Monday, November 21, 2016

5 by Comedians

This is another list of five not on any list books I read this year. I love comedy more than any other genre. I don't often read books by comedians though because I'd rather read a funny story. However, most memoirs have good stories, and comedians have the habit of looking at the humor in stories- so memoirs by comedians are usually chock full of good, funny stories.

1) Why Not Me? by Mindy Kaling -I enjoy Mindy. She is smart and doesn't take herself too seriously. But I fear that she may start to as so many famous people do. I can't remember where I read a short piece about her recently where she endorsed Hillary Clinton. I mean, I don't expect any less from a woman in Hollywood, but because I don't read news of any kind, and because she is not professionally qualified to comment on news in any way, this strikes me as the beginnings of her taking herself pretty seriously- a comedian/writer/actress discussing politics in a fashion magazine? Of course she's going to have an opinion, but I'd rather see her joke about the election than seriously weigh in on it- there's way too many celebrities already doing that and it's getting old. Anyway, if you can get past Mindy's emphatically liberal agenda, she's a fun one to read.

2) Dad is Fat by Jim Gaffigan - This is more or less his material about his family life from his shows put into book form. It's great! But it's not new if you've seen his specials a bunch of times. It's still good for laughs though- and especially if you haven't seen his specials a bunch of times.

3) Born Standing Up by Steve Martin - This was published in 2007 which means Martin would've been about sixty years old as he was writing. I did that math because I feel like the tone is sad, and I hope that over the coming years, he will be in the way of more joy. He says he grew up Baptist and I know he is a dad now when he wasn't at the time the book was written- I guess I just think of faith and parenthood as being two big time sources of joy for me. Anyway, I have always really liked Steve Martin, mostly because of his SNL appearances and The Jerk, but also because of his role as George Banks. I think I watched Father of the Bride almost once a week in high school. Something about Martin always reminded me of my own dad, not just when he played a dad, but always. Besides that they were both funny, and probably even something in their appearance, there was something else intangible- something I might even have called volatility, though now I'm not sure that's fair to Martin. Reading a little about Martin's life, I think maybe a more fair correlation might be drawn from the shared struggle with anxiety and the lack of a loving relationship with their fathers. Anyway, this wasn't a funny book, it was a book about comedy and about being a comedian. It definitely shows the exhausting and heartbreaking side of what makes the rest of us so delighted and forgetful of our own troubles for a while. I am grateful for comedians. I think I always have been, I just have a new appreciation for what they go through.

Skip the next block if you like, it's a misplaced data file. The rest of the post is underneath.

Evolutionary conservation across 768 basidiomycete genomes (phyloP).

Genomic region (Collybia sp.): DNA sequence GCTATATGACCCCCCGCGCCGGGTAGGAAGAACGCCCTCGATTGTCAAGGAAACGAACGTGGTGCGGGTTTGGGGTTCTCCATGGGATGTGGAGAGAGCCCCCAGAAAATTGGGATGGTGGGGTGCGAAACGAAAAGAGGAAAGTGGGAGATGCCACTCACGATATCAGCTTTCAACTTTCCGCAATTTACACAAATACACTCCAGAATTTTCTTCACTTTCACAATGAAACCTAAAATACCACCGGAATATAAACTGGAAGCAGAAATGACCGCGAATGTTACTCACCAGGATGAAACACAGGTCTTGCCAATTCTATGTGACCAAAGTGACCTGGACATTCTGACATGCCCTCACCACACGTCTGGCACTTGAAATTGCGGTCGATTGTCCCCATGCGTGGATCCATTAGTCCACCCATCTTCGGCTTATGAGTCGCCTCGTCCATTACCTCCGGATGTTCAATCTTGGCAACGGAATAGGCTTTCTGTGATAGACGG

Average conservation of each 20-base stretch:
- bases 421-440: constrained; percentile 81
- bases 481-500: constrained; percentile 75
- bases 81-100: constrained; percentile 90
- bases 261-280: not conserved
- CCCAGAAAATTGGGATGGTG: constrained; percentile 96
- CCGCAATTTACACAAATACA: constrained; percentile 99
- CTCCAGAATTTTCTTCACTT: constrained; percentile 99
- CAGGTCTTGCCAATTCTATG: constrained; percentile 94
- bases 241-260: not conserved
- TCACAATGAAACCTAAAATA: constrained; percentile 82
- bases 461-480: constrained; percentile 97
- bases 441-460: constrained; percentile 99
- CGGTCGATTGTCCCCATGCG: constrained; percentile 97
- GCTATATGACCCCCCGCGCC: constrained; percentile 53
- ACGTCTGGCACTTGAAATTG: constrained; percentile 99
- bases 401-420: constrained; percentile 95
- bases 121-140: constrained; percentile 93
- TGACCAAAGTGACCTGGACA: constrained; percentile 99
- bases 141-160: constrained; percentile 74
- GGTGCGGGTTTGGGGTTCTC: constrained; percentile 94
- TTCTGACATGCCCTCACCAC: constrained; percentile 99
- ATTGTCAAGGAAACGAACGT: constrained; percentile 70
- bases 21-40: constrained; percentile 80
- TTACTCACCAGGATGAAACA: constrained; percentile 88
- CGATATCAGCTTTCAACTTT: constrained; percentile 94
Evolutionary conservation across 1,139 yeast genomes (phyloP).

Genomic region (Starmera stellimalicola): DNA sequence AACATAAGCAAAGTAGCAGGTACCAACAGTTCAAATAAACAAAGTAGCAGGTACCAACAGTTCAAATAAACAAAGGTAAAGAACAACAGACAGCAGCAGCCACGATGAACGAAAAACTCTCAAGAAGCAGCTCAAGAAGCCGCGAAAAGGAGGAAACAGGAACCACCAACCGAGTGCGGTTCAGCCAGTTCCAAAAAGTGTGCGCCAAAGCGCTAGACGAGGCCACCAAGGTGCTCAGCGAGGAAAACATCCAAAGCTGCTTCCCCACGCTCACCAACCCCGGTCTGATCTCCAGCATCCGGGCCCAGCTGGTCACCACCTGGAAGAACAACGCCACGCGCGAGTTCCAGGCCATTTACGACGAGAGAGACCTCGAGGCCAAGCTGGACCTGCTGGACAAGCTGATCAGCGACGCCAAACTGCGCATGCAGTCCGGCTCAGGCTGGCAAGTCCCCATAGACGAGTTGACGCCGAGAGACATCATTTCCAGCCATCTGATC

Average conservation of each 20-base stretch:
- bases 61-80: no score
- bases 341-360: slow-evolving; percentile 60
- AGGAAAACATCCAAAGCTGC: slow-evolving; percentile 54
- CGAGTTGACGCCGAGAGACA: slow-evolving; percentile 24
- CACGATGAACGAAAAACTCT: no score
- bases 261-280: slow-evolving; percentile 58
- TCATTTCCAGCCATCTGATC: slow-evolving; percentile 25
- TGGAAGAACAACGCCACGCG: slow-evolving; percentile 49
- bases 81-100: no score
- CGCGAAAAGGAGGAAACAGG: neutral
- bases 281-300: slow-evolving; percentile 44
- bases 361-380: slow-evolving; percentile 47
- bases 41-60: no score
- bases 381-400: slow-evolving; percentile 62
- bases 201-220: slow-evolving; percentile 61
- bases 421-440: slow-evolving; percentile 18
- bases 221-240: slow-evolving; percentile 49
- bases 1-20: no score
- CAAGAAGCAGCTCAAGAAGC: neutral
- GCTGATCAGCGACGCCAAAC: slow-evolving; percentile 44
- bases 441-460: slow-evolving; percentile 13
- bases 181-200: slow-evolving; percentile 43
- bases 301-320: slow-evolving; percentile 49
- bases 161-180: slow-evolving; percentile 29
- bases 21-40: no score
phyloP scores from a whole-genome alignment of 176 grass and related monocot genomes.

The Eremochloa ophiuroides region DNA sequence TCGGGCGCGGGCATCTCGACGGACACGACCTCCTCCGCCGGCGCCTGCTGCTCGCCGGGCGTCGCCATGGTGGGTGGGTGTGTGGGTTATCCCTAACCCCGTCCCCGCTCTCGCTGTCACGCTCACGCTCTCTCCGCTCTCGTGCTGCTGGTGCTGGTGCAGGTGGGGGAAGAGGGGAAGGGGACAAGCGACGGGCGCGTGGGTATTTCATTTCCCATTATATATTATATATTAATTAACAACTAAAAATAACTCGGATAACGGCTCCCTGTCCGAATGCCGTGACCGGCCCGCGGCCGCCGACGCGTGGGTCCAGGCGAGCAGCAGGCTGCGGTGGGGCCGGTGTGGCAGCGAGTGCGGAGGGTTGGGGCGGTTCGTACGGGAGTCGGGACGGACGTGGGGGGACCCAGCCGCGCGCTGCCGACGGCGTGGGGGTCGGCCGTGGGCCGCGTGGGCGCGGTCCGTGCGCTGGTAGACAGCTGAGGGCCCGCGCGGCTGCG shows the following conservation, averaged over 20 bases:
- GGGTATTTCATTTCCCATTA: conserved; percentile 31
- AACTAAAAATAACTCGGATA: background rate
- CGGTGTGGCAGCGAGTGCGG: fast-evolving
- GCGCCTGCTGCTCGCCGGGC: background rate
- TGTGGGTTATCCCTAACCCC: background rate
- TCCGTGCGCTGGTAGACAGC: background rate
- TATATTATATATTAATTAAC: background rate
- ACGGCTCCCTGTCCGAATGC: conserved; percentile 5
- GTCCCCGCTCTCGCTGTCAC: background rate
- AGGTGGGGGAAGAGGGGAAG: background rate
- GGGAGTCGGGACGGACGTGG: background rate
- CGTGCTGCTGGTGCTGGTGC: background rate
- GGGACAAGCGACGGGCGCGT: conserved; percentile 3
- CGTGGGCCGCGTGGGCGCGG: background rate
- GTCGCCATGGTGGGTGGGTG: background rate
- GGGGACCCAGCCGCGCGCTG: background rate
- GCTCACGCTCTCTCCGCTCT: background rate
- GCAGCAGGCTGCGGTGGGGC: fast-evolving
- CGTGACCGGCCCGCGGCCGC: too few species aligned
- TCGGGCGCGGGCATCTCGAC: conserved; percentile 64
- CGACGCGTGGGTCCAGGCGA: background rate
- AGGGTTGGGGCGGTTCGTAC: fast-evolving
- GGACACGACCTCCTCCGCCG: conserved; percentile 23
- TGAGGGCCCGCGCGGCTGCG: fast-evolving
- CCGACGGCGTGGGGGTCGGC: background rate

4) This is a Book by Demetri Martin - I have really enjoyed Demetri Martin's comedy specials that George and I have seen together and I got this book for him when it came out a few years ago. I think I must have been in the thick of reading through a list because I never read it myself until this summer. I laughed out loud a lot of times, but I think my favorite bit was "Megaphone."

5) In Such Good Company by Carol Burnett - I think I mostly chose this title to round out this list of five. I did love The Carol Burnett Show as a kid though. I think the comedy shows I watched as a kid made a big difference in my life. I'll have to think more about how. But anyway, this book was a little more than I wanted to read about a show I haven't seen in quite a while. But it really was fun to hear about all of those great guest stars and all from the perspective of a genuinely sweet lady who had all good things to say. It makes me want to track down the show to watch again now. It also makes me want to watch Jimmy Stewart movies- her story about her first meeting him had me reading out loud to George as we both laughed heartily; her other stories about him were sweet and endearing. I said above that Steve Martin always reminded me of my dad; Jimmy Stewart always reminded my mother of her own dad. Carol Burnett never reminded me of anyone though- she always was so uniquely and delightfully her. I think I may look into reading another of her books sometime soon.

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